Assessment and Treatment of Lower Back Pain
In the previous article “chronic myofascial pain and dysfunction: break the pain cycle!” we have investigated the pathophysiological mechanisms leading to a chronic myofascial pain syndrome. Our goal is now to explain how we can assess and treat common myofascial pains.
An estimated 80% of the adult population experience lower back pain at some time in their lives. Lower back pain is the main cause for work-related disability. Standing erect is one of the distinguishing characteristics of human being. Our inefficient ways of standing and moving in the gravity are the leading cause for lower back problems. We can say that the lower back problem is a “gravity-related disorder”!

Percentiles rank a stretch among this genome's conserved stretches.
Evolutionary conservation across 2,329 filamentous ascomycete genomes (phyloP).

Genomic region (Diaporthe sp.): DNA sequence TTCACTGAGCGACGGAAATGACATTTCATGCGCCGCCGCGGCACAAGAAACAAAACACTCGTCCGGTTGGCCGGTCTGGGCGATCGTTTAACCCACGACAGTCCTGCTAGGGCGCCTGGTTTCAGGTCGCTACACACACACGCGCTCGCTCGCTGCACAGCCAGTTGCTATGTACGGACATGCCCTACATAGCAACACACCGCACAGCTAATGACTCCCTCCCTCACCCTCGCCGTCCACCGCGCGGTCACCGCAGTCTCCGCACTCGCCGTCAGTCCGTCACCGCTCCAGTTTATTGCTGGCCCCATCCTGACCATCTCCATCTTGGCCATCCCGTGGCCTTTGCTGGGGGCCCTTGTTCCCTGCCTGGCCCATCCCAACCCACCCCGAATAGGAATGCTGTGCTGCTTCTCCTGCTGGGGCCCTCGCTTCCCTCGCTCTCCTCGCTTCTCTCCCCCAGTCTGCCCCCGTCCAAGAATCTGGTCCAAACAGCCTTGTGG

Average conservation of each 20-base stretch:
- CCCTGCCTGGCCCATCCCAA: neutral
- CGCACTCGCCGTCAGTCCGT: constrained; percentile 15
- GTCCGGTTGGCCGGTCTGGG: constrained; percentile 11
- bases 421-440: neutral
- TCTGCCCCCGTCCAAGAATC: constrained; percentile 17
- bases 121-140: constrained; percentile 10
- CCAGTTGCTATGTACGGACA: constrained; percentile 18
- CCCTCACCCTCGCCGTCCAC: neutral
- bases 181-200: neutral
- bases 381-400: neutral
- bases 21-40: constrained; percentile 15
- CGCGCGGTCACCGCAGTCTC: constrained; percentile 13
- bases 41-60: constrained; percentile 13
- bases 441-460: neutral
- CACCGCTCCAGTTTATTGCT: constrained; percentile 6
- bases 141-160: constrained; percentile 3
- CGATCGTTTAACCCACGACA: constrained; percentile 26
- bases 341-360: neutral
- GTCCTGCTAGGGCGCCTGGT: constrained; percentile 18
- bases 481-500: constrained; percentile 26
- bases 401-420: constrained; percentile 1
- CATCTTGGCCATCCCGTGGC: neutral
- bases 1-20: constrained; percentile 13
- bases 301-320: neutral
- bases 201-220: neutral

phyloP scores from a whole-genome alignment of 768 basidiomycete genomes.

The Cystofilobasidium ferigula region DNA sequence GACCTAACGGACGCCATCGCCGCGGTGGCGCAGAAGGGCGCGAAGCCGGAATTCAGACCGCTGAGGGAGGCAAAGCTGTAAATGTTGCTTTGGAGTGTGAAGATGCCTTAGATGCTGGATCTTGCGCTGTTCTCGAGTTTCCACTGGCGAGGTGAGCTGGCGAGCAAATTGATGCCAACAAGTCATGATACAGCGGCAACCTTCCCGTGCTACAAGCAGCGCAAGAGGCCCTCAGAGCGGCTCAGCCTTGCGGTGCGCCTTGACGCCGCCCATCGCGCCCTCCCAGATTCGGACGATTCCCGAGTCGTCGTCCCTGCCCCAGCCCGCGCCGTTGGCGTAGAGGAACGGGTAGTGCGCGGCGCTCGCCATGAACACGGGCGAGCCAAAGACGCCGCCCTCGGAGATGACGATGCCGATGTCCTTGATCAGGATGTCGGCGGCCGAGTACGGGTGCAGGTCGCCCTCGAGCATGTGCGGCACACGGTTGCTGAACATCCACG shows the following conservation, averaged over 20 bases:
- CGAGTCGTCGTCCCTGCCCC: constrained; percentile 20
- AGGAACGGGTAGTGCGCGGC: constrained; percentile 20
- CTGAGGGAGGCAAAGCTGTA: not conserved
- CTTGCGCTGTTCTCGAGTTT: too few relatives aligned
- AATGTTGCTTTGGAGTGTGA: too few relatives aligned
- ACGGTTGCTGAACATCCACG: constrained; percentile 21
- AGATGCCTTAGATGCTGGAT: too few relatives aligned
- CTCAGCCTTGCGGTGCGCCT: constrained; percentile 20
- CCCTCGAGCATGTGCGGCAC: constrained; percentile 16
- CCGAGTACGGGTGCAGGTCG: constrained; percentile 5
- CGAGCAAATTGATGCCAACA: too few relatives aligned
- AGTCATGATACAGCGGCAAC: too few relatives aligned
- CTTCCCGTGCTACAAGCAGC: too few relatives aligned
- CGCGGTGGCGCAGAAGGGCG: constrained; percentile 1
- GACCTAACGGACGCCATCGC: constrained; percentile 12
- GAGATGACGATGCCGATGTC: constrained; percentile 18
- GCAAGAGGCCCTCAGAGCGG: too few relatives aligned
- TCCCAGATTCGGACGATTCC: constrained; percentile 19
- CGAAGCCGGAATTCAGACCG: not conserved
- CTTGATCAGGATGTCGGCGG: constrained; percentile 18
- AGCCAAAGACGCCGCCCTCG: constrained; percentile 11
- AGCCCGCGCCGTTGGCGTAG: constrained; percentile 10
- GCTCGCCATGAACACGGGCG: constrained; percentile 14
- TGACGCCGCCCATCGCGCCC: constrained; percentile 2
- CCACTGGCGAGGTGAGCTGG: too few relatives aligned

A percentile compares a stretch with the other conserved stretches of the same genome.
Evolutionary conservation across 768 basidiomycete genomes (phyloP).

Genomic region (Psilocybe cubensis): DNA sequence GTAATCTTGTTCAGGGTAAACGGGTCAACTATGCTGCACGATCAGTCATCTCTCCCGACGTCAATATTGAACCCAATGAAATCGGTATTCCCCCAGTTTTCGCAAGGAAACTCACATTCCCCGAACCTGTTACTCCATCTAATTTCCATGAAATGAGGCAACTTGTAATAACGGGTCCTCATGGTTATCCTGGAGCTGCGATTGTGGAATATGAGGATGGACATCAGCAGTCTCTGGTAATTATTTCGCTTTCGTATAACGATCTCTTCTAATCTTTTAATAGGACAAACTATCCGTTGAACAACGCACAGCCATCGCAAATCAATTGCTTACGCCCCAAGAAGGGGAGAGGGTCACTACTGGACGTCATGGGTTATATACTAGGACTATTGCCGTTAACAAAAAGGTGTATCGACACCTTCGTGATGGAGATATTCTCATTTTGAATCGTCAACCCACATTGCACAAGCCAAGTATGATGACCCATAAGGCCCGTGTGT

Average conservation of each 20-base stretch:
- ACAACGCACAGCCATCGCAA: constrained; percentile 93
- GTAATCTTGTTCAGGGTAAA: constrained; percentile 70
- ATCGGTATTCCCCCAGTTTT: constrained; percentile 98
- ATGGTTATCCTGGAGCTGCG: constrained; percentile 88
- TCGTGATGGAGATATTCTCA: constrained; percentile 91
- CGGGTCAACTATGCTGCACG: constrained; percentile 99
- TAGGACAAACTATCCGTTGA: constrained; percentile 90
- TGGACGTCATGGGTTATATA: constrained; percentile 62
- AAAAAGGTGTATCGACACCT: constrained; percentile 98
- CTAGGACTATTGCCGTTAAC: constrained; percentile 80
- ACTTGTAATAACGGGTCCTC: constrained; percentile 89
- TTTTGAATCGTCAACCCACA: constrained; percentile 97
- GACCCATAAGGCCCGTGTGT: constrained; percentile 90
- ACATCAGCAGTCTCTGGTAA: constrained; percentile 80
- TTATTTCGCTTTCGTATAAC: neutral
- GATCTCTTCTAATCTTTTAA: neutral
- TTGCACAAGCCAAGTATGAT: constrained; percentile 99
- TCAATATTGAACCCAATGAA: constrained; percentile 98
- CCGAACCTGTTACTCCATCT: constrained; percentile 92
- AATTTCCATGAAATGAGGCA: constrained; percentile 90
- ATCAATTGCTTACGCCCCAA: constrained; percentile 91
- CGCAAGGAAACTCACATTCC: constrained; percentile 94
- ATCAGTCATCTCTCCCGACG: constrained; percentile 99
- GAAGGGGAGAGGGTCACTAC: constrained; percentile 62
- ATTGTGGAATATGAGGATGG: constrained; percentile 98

Assessment and Treatment
At the Pakua Integrative Health Clinic , our Chronic Pain Management program focuses on a structural and energetic approach to address any chronic myofascial pain and dysfunction.
There are some specific lower back pain conditions involving the bony structures of the spine: they require a medical diagnosis and treatment. We address the chronic pain due to any soft tissues dysfunction.